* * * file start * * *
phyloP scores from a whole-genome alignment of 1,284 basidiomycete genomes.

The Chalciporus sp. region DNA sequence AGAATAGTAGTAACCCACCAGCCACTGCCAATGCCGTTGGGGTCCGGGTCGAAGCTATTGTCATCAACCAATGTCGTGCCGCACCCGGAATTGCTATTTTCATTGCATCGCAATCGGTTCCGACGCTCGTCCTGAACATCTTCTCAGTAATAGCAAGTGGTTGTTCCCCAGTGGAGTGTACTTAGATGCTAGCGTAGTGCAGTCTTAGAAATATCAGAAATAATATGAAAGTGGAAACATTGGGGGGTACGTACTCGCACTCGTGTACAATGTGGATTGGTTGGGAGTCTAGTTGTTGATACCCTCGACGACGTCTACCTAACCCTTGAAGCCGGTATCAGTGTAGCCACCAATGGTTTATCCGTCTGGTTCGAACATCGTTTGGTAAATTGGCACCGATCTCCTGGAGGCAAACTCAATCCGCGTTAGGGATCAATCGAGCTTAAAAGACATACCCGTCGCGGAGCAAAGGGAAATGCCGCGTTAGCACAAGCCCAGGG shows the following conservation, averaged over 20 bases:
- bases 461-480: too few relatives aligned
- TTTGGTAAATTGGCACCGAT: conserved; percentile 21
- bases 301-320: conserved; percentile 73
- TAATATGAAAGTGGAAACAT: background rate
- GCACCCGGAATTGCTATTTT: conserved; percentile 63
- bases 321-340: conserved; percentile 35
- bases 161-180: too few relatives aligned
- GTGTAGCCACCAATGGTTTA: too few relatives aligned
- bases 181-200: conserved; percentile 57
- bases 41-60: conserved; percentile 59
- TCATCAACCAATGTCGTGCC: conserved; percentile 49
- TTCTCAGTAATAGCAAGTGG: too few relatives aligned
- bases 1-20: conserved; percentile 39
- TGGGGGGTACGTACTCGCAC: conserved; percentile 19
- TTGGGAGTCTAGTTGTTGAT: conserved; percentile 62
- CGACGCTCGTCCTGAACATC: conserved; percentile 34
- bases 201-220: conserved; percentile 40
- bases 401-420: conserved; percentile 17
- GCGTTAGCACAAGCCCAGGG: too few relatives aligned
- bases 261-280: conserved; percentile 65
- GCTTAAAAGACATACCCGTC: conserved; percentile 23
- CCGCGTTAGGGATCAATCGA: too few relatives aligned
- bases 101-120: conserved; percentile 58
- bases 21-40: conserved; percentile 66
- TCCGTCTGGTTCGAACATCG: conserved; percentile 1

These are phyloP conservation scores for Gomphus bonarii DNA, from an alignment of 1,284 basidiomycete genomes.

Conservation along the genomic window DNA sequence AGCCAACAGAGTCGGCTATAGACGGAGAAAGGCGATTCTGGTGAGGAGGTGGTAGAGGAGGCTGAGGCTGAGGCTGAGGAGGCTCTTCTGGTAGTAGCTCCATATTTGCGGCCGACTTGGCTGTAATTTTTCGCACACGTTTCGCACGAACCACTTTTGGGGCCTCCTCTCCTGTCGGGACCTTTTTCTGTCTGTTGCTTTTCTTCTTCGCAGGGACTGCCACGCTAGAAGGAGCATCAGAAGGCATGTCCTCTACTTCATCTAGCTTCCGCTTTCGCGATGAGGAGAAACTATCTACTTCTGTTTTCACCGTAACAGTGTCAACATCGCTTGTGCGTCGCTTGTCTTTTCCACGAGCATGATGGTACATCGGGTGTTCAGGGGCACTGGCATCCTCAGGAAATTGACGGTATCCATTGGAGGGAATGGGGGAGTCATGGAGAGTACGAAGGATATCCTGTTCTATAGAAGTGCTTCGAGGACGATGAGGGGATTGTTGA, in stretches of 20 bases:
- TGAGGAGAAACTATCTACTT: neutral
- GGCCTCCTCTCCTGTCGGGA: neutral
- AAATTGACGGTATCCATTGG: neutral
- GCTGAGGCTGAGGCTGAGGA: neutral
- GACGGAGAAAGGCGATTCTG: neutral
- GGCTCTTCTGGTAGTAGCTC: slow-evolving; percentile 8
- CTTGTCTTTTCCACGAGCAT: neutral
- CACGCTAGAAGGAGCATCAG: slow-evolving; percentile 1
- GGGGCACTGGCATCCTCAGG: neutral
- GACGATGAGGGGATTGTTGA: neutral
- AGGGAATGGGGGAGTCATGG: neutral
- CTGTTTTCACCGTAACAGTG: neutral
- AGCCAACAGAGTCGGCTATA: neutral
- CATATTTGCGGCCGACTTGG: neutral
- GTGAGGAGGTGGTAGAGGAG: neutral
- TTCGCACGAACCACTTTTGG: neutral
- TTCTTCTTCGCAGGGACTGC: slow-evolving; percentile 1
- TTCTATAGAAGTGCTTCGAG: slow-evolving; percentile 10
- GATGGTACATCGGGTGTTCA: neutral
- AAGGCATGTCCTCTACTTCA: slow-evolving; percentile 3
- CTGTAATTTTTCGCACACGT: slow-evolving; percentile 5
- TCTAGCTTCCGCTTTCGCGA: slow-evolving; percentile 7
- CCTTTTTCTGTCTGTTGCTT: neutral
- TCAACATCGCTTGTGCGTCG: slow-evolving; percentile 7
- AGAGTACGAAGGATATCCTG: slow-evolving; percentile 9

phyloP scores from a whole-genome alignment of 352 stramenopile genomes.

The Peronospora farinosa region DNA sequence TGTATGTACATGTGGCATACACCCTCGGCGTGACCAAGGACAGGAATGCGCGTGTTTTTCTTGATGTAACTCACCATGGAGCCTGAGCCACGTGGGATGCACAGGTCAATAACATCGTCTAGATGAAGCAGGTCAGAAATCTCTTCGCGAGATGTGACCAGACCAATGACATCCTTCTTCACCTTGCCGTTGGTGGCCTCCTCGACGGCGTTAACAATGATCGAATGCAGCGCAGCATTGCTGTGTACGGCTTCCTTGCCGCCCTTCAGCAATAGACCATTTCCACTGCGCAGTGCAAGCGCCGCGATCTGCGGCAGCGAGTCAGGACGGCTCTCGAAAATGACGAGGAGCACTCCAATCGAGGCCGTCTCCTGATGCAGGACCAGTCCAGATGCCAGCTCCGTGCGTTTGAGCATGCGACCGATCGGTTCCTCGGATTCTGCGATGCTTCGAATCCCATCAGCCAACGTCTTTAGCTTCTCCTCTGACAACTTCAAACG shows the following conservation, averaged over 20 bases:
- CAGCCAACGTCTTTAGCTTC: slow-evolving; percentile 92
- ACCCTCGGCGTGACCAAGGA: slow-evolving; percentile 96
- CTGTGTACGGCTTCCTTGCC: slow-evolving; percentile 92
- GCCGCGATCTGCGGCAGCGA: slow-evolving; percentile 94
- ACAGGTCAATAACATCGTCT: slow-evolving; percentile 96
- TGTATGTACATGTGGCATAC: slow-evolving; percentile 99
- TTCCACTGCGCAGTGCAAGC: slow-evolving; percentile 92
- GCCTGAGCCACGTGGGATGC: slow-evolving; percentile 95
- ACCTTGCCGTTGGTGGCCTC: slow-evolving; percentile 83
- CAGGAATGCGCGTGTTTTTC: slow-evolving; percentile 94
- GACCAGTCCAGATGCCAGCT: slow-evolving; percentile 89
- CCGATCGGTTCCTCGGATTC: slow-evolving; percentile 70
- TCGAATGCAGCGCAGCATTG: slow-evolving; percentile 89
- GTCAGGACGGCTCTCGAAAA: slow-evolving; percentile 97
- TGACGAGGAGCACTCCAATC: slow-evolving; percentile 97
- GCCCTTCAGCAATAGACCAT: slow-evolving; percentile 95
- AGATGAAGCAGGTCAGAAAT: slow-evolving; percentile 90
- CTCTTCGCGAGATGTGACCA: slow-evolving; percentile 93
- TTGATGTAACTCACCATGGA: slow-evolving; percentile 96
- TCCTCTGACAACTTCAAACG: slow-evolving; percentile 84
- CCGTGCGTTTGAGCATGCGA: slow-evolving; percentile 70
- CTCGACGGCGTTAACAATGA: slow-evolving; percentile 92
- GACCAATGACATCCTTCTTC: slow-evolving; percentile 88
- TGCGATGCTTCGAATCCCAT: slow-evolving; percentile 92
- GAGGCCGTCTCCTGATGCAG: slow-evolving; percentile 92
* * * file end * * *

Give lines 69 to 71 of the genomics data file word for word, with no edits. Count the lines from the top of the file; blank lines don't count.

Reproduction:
- TCGAATGCAGCGCAGCATTG: slow-evolving; percentile 89
- GTCAGGACGGCTCTCGAAAA: slow-evolving; percentile 97
- TGACGAGGAGCACTCCAATC: slow-evolving; percentile 97